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Karl May ... is probably the most brilliant, resilient painter wielding a brush in Canada, and certainly the most debonair. The artist in him responds to the essentials, wherever he is, with amazing proficiency, and the style varies to tally with the mood of the subject. What basically accounts for Karl May's size may be his comprehensive ideas about art. An entirely realistic painting will include the abstract qualities a nonobjective man might seek, while a semi-abstract painting will include as much sense of objective reality as a die-hard representational painter might want to offer.- Pearl McCarthy, Globe & Mail, Toronto.

Karl May, the German-Canadian painter was born in Bohemia in 1901. He studied at the academies in Prague and Vienna and in 1928 became a professor of art at the Academy in Prague. Through his association with the celebrated artists of the Brucke and Blaue Reiter groups in Germany he became a victim of the Nazi campaign against dangerous and subversive art. In 1937 his paintings were confiscated and derided in the infamous exhibition Entartete Kunst ('Degenerate Art'), and later burned in Berlin together with works of Klee, Nolde, Kirchner, Beckmann and others.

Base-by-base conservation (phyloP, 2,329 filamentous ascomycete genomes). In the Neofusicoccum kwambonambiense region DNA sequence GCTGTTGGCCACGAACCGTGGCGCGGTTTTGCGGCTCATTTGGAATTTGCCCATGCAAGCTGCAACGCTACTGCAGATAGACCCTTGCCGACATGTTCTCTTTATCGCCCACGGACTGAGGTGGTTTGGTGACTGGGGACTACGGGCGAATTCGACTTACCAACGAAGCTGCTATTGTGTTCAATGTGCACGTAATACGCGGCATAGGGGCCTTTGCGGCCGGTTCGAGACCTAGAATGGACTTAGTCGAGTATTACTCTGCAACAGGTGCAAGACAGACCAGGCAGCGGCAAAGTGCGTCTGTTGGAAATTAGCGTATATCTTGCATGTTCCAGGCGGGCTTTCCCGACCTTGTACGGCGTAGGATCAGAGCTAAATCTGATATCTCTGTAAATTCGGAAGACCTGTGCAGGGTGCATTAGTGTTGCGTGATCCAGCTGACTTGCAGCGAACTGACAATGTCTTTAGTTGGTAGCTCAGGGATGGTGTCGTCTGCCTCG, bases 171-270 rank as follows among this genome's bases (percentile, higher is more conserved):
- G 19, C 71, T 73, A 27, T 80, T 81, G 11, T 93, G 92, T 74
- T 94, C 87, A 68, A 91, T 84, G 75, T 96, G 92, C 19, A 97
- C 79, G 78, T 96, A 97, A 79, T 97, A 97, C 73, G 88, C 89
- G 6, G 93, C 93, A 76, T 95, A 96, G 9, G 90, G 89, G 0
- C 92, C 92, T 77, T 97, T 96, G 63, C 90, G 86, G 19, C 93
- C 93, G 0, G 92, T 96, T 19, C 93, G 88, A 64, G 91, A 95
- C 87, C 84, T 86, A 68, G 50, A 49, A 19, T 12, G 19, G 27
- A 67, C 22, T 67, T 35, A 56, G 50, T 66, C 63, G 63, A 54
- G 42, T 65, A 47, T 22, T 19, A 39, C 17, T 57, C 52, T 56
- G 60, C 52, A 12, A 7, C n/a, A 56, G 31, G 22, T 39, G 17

After the war, his position as artistic adviser to the Iranian Academy brought him to Canada as organizer of the Persian exhibit at the 1952 Canadian International Trade Fair. He became a Canadian citizen and soon established a reputation as one of the best artists working in Canada, quickly gaining representation in public and private collections throughout Canada and the world. One-man shows of his work have been held in Berlin, Vienna, Dusseldorf, Kassel, Munich, Hamburg, Tehran and Chile. In Canada, in addition to numerous one-man exhibitions in private galleries in Toronto and Montreal, there were major exhibitions at the National Arts Centre in Ottawa and at the Montreal Museum of Fine Arts.

Shortly before Karl May's death in 1976, an important retrospective exhibition was organized by the Public Archives in Ottawa, launching a program by the Picture Division to recognize and document the careers of foreign-born Canadians who have made valuable contributions to the country's artistic life. A detailed catalogue was published to accompany this exhibition on its tour of galleries across Canada and museums in the United States and Europe.

The present exhibition comprises works in oil and acrylic, gouache, pastel, charcoal and tar drawings, handprints, lithographs and will include a number of "Hinterglas" - behind glass paintings, a traditional European medium, but which Karl May has adapted to the contemporary idiom.